Ken Smith, Portsmouth, England, born in 1922
I got a bullet in the arm in 1944 when I was a sniper. It’s still there now. We had climbed a mountain on the island of Lusin to blow the place up, but the Germans were waiting and opened fire. I knew I’d been hit; my hand was all sticky. Later, we discovered a German in the bushes. I slung him on my shoulder. Then I heard a bang in my ear – he’d shot himself. I heard his gun drop and thought, ‘I’m going to have a souvenir.’ We paddled back to our ship, and I was bleeding a lot. But then I saw all these badly wounded chaps. I wasn’t a serious case.
Imants Zeltins, born in Bauska, Latvia, 1922
When Germany attacked Russia in 1941, we thought they would liberate us from Soviet occupation. By 1944, the Red Army was closing in on us, so I joined up. That September I was injured in a fight that was 28 Soviet tanks against 200 Latvian conscripts. I woke in a German hospital. They had to cut off my right arm.
By April 1945, the Americans had come; we were freed. But I ended up in concentration camps in Germany, Poland and Russia. Most of the people around me ended up in Siberia – for decades. I was the only one that didn’t.
Munshi Ram, born in New Delhi, India, 1921
I was born in to a family of farmers. In 1939, our entry into the war was declared and I happily volunteered to serve. I was sent to Bareilly for six months’ training. We were taught to be relentless, ready to fight to the death. After that, I went to Europe. Luckily, the Nazis were starting to have difficulties. Our regiment put up a tremendous fight. Time has faded both my memories and my sight, but history shows our side was successful. After I left the army, I rejoined the family business, then my wife and I had two sons and a daughter.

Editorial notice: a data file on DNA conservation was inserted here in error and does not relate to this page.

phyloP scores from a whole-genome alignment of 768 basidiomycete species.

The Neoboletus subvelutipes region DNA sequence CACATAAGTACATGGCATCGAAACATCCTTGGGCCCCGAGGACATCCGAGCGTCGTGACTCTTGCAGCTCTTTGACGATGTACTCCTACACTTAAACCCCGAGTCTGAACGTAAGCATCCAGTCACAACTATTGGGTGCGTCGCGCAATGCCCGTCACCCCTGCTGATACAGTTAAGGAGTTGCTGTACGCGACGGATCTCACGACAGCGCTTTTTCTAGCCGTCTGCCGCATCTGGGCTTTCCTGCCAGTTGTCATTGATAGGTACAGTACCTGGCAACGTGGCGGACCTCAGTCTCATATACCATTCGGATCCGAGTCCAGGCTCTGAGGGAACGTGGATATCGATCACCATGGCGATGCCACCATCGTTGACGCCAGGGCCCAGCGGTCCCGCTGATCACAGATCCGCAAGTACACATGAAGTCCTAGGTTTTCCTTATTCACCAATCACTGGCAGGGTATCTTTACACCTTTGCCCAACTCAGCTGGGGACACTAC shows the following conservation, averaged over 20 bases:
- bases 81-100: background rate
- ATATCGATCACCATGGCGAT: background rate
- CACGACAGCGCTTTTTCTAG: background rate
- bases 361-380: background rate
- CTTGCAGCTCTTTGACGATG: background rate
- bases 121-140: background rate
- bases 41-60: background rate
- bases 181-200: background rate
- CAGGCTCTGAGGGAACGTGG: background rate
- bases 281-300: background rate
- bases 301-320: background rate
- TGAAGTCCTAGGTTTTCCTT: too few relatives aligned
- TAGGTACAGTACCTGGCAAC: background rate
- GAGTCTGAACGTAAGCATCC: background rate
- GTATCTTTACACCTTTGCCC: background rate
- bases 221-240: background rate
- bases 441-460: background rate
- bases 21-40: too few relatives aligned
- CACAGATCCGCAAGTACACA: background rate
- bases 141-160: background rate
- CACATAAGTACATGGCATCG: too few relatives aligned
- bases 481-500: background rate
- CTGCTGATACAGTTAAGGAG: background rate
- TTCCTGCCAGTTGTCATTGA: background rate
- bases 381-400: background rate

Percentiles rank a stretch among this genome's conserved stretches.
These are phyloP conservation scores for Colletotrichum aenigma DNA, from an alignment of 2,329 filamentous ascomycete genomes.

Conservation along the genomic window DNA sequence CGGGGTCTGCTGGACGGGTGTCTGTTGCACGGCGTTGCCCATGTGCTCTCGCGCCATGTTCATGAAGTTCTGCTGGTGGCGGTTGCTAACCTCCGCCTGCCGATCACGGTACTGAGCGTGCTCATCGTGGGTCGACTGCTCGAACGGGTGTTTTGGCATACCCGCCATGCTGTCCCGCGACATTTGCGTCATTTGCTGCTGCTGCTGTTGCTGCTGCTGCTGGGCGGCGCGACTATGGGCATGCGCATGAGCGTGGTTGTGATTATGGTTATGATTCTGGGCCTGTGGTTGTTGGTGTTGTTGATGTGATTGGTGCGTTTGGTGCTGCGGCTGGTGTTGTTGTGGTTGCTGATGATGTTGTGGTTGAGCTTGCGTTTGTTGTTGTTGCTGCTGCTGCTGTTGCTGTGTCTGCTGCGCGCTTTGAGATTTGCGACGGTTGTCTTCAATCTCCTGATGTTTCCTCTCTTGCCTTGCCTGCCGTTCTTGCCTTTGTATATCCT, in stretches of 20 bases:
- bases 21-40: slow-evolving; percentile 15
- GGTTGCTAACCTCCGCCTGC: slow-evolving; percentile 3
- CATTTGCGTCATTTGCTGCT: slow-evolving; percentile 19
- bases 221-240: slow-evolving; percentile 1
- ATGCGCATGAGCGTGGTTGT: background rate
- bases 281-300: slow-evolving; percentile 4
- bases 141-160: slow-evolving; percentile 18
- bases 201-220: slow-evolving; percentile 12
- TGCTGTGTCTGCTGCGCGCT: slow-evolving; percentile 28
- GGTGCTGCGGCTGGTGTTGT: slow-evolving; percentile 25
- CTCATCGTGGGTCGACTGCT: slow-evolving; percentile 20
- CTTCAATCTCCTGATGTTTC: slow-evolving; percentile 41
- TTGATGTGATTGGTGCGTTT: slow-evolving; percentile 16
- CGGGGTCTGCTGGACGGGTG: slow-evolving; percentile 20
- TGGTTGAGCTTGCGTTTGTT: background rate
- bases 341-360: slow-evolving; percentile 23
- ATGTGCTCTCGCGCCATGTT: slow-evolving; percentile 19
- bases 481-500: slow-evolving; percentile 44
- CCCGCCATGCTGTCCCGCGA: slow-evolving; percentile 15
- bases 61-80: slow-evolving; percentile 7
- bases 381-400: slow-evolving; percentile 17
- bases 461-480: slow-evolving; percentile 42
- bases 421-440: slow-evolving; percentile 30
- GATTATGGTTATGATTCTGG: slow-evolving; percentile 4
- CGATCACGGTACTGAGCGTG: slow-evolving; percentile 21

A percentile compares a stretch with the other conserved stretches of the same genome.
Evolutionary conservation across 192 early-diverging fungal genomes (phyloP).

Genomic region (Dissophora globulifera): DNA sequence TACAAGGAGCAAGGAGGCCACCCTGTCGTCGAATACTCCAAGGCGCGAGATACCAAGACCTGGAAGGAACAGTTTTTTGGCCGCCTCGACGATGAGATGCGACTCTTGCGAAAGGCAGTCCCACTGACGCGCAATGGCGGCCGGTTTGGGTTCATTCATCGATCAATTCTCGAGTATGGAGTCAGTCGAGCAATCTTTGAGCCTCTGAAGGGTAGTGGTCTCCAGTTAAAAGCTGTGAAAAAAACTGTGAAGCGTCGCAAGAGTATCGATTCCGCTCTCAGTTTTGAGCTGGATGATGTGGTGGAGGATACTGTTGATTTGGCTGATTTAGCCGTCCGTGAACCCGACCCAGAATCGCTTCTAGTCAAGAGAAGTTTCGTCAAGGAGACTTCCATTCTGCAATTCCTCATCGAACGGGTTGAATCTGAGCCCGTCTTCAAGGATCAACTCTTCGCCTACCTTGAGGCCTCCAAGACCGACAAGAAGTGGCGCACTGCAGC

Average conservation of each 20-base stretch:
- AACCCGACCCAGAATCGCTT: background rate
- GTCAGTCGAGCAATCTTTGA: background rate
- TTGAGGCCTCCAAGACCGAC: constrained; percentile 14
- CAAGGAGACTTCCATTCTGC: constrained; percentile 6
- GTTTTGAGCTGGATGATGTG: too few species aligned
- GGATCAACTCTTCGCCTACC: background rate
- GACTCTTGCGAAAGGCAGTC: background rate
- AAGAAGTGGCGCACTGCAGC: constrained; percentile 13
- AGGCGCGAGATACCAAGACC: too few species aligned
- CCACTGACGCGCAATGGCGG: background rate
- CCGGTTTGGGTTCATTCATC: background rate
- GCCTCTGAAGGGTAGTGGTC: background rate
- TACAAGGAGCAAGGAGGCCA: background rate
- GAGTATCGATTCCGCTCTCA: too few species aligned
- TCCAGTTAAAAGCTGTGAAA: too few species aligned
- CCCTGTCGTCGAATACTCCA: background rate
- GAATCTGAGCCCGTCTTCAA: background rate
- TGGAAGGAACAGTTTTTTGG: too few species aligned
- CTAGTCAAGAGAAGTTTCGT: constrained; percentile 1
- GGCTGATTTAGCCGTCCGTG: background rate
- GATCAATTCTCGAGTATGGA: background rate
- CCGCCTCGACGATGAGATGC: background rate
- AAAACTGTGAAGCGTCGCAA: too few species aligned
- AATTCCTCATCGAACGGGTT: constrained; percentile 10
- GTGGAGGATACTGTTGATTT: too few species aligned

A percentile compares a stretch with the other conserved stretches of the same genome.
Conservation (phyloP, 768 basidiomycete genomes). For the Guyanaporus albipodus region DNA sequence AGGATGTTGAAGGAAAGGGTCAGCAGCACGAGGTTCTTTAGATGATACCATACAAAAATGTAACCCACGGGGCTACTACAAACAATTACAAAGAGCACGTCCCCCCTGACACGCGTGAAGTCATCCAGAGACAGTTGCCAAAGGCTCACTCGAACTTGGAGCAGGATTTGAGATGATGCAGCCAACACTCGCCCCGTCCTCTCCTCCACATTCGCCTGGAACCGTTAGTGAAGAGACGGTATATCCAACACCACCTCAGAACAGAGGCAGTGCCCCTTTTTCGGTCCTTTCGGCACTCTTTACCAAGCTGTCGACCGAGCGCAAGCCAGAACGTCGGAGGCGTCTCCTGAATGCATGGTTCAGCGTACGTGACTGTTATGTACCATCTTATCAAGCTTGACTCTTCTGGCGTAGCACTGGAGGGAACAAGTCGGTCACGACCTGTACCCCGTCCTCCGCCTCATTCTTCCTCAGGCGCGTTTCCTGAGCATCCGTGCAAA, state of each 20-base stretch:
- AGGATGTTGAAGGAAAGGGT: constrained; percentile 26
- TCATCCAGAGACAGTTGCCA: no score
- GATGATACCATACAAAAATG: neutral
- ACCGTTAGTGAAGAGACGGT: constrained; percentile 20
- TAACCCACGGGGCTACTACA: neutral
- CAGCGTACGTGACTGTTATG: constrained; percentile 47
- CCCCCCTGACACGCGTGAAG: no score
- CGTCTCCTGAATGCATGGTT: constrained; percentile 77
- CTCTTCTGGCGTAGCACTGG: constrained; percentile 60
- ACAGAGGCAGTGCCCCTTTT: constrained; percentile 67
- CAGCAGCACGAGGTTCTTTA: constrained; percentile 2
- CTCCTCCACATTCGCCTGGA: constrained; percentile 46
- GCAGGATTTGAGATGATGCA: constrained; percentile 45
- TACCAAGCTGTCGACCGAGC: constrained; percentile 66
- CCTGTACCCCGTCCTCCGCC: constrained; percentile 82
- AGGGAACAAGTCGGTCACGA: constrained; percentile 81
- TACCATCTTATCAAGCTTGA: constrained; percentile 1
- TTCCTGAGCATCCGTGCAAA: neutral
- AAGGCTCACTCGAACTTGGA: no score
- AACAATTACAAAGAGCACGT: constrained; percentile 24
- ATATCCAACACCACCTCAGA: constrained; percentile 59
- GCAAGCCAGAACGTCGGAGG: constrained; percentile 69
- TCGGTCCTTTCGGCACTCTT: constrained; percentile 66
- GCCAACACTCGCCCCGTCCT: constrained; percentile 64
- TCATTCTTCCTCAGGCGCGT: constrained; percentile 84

Herbert Killian, born in Korneuburg, Austria, 1926
For 12 years, I was in the Hitler Youth. I was not fanatical, but I did admire the regime. At 15 I was conscripted. By 1943, I was in the Luftwaffe. By December 1944, I was in a military unit that had to march from Germany to Belgium because all the means of transport had been destroyed. We were starving. We spent our whole journey hunting deer to feed the soldiers. We had to sew our own winter clothes out of curtains and cushions. I am so lucky to have survived.
Nicola Struzzi, born in Rome, Italy, 1923
I was a tram ticket collector in San Lorenzo when I was called up in 1942. I did parachute training then got transferred to Tunisia. Our aircraft came under attack and crashlanded before we got there. We were captured by Allied soldiers. After that, I was moved around prison camps. In a camp in Casablanca, I escaped and was found hiding in a mail plane bound for Italy. I was tortured with electric shock. I made it home by hiding in a freight ship. Astonishingly, my family never gave up hope.
Jack J Diamond, Miami, US